Public Health Wales has published a report in the European scientific journal Eurosurveillance which will be of interest to neurologists.
Clinicians in South Wales have worked with Public Health Wales to investigate cases of unusual forms of Guillain-Barré Syndrome in eight adults who became ill between September and December last year.
While the total number of cases of the syndrome is not unusual for the time of year, all of the adults were diagnosed with less common variants of the condition. The condition is not contagious and most people recover well, but recovery will be slow, usually over several weeks or months. There is no wider public health risk.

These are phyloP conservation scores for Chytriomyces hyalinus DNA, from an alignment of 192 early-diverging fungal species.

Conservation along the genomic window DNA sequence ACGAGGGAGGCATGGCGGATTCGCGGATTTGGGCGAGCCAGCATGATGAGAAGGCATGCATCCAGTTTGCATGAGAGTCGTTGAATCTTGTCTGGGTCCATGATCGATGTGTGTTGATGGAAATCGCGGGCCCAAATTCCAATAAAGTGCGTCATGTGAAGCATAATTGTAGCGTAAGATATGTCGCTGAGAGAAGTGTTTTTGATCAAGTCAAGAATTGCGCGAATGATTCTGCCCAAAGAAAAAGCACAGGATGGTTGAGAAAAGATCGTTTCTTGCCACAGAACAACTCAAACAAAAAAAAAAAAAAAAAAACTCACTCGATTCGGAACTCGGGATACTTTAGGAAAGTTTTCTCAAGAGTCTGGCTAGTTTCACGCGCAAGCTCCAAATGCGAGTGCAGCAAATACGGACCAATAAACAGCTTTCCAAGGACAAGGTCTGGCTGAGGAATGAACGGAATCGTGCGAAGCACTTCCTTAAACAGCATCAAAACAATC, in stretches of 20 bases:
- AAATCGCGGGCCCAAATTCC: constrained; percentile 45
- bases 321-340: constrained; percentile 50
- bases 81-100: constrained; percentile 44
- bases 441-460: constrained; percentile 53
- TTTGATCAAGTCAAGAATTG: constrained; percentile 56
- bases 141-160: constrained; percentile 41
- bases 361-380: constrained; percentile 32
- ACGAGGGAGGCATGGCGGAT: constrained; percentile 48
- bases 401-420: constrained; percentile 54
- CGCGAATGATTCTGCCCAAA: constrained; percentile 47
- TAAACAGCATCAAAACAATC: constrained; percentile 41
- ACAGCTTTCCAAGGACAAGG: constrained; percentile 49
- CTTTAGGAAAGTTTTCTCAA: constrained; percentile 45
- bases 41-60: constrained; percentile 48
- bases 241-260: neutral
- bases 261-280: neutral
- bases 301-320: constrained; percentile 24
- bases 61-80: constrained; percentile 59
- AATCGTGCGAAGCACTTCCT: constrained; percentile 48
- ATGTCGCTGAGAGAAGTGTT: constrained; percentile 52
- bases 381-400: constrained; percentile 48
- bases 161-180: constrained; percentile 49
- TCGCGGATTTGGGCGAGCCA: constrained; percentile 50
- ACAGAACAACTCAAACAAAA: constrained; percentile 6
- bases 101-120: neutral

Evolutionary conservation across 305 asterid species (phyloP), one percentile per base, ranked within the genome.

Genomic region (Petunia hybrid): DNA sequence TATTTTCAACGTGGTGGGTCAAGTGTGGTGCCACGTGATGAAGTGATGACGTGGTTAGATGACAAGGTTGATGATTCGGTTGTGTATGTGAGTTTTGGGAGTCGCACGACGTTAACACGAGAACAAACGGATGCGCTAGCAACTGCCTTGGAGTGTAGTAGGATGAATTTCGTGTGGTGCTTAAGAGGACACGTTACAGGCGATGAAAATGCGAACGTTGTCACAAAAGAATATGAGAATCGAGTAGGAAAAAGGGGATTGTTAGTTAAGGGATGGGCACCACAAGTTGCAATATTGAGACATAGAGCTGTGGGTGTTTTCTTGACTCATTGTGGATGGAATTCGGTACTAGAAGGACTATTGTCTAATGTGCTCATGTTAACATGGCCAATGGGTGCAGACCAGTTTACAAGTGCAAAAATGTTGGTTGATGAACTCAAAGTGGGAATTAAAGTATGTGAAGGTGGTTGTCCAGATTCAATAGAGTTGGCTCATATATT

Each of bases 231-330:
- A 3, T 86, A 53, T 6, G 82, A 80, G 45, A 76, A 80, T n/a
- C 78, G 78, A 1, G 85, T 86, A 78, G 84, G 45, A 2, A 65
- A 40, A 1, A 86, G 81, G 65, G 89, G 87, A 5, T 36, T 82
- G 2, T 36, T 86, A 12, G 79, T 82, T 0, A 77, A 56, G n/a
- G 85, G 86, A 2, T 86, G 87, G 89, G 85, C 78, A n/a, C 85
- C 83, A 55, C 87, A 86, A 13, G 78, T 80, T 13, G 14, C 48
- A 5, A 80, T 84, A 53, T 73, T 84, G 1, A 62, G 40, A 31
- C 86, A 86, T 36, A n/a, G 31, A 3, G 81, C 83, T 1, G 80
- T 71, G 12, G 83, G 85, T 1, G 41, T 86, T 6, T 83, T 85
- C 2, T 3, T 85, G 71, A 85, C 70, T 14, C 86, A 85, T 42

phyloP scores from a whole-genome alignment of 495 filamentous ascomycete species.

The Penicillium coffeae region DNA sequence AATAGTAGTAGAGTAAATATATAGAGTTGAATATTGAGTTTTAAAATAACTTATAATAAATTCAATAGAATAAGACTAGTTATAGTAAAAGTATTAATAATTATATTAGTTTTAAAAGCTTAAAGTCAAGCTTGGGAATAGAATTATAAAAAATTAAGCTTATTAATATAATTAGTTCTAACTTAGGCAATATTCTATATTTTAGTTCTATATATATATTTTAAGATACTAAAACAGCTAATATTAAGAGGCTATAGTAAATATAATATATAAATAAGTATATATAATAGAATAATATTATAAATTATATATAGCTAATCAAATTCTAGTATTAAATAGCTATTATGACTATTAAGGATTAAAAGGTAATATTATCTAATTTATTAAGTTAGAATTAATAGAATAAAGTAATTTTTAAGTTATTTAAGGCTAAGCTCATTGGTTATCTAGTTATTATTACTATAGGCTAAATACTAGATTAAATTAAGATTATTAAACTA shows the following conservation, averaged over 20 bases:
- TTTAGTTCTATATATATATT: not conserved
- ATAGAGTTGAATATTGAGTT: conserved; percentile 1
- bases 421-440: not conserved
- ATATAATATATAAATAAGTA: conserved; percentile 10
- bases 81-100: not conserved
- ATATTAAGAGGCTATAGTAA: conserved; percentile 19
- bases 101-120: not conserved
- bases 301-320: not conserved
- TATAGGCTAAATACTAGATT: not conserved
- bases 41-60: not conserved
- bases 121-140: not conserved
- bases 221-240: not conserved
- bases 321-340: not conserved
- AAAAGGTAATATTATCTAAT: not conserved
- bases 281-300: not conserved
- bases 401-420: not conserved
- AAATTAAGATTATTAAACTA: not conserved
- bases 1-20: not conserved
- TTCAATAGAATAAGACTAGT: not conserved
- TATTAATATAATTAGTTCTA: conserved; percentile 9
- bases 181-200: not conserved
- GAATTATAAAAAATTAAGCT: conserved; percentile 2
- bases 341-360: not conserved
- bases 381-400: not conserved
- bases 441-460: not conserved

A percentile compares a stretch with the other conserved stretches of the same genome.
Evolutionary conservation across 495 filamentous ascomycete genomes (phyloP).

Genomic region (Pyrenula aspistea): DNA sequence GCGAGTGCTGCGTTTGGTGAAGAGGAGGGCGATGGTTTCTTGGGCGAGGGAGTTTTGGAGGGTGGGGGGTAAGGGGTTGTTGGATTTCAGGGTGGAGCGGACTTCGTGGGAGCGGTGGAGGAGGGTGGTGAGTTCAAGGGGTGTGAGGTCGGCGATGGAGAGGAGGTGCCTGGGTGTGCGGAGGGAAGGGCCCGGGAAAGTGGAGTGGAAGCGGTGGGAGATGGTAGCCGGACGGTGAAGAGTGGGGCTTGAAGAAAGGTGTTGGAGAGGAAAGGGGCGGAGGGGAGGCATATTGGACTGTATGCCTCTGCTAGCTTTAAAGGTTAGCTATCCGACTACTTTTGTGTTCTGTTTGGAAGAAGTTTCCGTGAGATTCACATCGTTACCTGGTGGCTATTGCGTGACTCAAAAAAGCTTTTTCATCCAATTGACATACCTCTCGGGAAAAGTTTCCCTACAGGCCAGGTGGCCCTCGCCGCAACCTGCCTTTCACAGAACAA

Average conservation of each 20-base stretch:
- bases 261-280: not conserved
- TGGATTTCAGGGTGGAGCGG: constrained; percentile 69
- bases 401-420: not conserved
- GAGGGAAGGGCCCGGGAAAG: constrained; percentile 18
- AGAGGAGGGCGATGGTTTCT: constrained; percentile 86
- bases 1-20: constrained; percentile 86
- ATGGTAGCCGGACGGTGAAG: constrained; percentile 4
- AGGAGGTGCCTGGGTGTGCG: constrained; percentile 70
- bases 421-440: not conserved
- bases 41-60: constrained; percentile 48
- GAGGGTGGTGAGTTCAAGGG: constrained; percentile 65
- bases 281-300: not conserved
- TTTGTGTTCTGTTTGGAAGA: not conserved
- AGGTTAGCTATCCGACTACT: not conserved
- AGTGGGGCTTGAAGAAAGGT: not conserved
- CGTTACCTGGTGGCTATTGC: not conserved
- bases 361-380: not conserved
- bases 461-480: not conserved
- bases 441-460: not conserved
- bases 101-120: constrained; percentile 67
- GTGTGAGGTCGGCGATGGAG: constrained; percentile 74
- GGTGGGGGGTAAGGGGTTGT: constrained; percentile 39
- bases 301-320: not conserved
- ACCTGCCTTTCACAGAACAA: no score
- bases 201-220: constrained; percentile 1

Guillain-Barré Syndrome is a rare condition causing inflammation of the nerves, which often follows illness with a number of different viral or bacterial infections.
Investigations by Public Health Wales have not yet discovered any links between the cases.
Dr Gwen Lowe, Consultant in Communicable Disease Control for Public Health Wales, explained, ‘It is not unusual to see an increase in cases of Guillain-Barré Syndrome in the winter months, but it is unusual to see cases of less common forms of the condition.
‘Our investigations to date have not found a common cause, and it is possible that there may not be a single cause that links the cases.’
The cases of Guillain-Barré Syndrome have occurred against a background of circulating enterovirus in the community, which has resulted in a small number of children suffering respiratory illness and Guillain-Barré Syndrome-like symptoms.
More information on Guillain-Barré Syndrome is available at www.nhs.uk/conditions/Guillain-Barre-syndrome/Pages/Introduction.aspx.